The effects of stress in the workplace can be costly. Executive Operations Manager, Ivan Lasater discusses the costs of workplace stress and how to improve productivity.
Workplace stress can be a real problem when it comes to the bottom line. The costs according to the American Institute of Stress are around $300 billion a year. This includes the costs incurred through health insurance and worker’s compensation, lost days of work, lost productivity while at work, employee assistance programs, and even law suits stemming from illness attributed to stress. The estimated $300 billion in costs aren’t coming out of the company’s pockets alone, they are actually passed on to the consumer and create poor economic conditions for the entire country to bear.
Identifying Common Workplace Stressors
There are a number of stressors in the workplace and identifying them is important. Identifying workplace stressors is the first step in addressing them. Here are some common examples.
Common workplace stressors:
· Boredom and monotonous work loads
· Feeling powerless over decision making
· Excessive hours and burn out
· Relationships in the workplace, both social and intimate
· Inequality such as racism or sexism
· Poor workplace conditions
· Accidents and injuries on the job
· Poor management
· No upward mobility
The physical and psychological effects of these common stressors can create problems for a business and the people who make it work. Fortunately, there are several ways in which these stressors can be addressed. Management must take a clear and effective role in addressing issues of workplace stress. It’s always in the company’s better interests to invest time and money into the health and wellbeing of their employees. It costs more money to hire and train new employees than it does to address the needs of the employees currently employed. Here are some steps that management and employees can take to address these issues.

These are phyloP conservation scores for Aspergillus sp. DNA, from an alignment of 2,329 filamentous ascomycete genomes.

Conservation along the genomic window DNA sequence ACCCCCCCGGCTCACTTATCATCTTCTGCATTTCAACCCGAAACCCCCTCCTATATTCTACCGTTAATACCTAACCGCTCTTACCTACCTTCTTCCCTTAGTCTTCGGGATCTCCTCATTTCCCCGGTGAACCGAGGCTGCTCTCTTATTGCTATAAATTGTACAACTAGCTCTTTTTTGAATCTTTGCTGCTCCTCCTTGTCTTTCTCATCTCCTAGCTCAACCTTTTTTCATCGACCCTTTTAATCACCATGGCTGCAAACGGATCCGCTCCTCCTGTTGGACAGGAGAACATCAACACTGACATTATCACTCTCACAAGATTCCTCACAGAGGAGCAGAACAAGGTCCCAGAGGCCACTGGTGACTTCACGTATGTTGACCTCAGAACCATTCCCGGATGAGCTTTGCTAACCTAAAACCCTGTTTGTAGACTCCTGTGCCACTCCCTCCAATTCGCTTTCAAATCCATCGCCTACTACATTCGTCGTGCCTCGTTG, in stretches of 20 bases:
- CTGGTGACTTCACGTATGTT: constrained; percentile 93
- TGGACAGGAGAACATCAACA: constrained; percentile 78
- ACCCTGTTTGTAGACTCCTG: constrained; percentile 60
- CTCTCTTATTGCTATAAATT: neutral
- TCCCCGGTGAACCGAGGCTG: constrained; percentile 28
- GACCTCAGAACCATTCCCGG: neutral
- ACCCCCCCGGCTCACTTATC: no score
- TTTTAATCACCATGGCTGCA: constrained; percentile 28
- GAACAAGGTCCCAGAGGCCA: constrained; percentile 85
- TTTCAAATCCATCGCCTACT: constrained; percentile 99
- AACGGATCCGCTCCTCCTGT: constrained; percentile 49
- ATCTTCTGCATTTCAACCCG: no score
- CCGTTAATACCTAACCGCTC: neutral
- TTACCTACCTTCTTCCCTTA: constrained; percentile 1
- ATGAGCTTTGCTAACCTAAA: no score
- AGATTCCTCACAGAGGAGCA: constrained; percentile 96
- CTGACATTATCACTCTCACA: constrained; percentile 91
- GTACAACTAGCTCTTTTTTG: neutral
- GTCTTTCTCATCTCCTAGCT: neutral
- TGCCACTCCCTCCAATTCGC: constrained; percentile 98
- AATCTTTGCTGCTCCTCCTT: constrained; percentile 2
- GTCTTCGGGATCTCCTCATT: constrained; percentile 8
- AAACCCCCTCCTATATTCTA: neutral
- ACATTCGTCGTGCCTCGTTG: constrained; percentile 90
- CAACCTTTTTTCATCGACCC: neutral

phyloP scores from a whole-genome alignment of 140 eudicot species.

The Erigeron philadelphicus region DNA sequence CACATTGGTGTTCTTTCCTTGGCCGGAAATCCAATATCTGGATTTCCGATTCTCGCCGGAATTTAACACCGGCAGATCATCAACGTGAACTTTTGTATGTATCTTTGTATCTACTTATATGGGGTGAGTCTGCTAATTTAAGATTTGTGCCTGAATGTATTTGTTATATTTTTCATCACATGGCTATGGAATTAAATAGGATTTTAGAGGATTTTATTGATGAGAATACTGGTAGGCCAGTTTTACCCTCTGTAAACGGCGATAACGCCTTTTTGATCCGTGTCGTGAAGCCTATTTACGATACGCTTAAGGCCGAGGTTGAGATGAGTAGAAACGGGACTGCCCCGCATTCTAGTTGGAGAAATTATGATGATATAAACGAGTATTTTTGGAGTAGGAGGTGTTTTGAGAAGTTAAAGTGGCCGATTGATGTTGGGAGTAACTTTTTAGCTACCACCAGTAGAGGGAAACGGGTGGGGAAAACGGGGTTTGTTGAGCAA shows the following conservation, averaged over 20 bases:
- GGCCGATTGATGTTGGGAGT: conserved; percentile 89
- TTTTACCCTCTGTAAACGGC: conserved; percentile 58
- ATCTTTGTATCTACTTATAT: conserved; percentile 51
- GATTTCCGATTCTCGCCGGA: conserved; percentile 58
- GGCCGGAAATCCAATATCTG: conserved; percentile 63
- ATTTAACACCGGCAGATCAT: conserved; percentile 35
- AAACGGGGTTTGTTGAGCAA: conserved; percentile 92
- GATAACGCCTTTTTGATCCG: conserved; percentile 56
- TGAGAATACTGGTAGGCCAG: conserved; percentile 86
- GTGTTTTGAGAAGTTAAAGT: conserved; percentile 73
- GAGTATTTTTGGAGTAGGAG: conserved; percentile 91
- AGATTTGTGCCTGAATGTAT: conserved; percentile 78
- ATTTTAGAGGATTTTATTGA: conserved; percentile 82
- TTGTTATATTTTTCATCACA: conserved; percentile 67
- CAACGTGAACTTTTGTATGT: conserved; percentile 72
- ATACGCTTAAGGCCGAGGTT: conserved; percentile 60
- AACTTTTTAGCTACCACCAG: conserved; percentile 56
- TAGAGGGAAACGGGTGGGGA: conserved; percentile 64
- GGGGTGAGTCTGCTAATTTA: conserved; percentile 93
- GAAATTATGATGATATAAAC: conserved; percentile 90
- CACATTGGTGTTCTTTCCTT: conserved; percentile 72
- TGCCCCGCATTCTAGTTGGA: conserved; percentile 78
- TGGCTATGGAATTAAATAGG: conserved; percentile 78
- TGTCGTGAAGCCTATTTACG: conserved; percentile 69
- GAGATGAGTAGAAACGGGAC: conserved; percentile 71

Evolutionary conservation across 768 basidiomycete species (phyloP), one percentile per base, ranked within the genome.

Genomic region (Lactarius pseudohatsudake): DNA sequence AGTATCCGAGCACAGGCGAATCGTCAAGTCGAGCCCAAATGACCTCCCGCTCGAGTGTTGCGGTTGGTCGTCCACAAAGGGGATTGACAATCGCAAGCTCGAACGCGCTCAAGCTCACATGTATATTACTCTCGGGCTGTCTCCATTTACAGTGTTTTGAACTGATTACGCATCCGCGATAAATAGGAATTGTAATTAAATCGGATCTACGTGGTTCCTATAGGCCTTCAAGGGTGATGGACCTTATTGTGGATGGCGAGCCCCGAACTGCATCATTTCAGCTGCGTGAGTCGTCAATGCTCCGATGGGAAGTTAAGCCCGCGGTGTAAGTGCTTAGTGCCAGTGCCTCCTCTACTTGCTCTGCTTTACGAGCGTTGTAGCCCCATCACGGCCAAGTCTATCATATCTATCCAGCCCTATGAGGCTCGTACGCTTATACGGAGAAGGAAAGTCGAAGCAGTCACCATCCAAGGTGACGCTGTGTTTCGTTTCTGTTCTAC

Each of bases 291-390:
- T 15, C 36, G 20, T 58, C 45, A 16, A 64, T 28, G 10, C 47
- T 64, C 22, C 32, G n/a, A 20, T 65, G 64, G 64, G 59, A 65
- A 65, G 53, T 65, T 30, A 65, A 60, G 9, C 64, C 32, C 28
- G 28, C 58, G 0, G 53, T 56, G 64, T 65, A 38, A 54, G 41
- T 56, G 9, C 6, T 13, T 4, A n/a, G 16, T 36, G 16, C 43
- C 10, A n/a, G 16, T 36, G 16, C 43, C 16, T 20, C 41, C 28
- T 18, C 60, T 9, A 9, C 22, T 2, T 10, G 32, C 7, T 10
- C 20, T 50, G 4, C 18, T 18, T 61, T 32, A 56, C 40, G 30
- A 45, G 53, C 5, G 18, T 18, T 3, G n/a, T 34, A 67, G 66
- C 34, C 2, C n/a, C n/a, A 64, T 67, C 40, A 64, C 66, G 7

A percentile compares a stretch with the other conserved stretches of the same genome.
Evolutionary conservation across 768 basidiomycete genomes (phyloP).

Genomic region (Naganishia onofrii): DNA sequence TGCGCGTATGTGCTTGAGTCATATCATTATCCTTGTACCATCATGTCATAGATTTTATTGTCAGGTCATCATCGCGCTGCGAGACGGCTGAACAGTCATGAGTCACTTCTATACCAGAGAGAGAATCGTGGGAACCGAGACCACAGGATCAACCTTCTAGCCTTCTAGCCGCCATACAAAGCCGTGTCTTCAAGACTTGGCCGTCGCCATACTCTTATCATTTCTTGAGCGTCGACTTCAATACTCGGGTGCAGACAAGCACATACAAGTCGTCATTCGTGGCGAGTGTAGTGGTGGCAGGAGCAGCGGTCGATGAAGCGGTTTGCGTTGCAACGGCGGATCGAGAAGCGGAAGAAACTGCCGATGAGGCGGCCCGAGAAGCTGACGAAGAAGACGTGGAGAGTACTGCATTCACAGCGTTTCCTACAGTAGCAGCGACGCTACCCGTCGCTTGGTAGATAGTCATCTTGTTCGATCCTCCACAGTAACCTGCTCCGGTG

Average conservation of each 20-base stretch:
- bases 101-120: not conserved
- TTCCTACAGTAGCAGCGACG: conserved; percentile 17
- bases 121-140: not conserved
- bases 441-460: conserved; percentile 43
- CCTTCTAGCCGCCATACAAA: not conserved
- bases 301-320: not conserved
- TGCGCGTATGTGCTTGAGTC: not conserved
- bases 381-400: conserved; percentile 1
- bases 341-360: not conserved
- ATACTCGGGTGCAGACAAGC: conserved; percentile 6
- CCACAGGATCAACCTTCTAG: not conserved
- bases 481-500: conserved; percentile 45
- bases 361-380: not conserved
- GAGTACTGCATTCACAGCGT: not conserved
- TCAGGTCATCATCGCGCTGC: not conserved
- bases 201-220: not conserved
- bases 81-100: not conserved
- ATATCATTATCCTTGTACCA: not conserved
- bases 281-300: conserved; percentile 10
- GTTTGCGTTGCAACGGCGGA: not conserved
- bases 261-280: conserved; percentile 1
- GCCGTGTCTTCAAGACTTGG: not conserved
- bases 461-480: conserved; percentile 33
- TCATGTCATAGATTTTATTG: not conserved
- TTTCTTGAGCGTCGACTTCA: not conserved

Addressing workplace stressors:
· Relax stringent company policies to accommodate priority needs of employees
· Develop inclusive strategies for planning and work related goals
· Create open door policies
· Foster an employee friendly Human Resources Department
· Implement Employee Assistance Programs (EAP’s) for individuals to cope with stress and addiction, in and out of the workplace
· Evaluate and lighten the workloads if need be
· Offer incentives and rewards
· Give praise and recognition
· Make healthy options available in the workplace. (i.e.) exercise areas, healthy food, break areas with pleasant scenery and plenty of room
· Companywide monthly meetings and the freedom to air grievances
The symptoms of workplace stress can directly affect workplace productivity if not addressed and dealt with appropriately. Employees who experience stress are not always capable of dealing with it in a productive way, (For tips on a healthy balance visit Ivan's blog by clicking this link) and are often times powerless to change the conditions which create it. Management has a role and a responsibility to address the issues that affect productivity and morale in the workplace. Creating strategies to deal with workplace stress can boost the bottom line and enhance the morale of the workplace at the same time.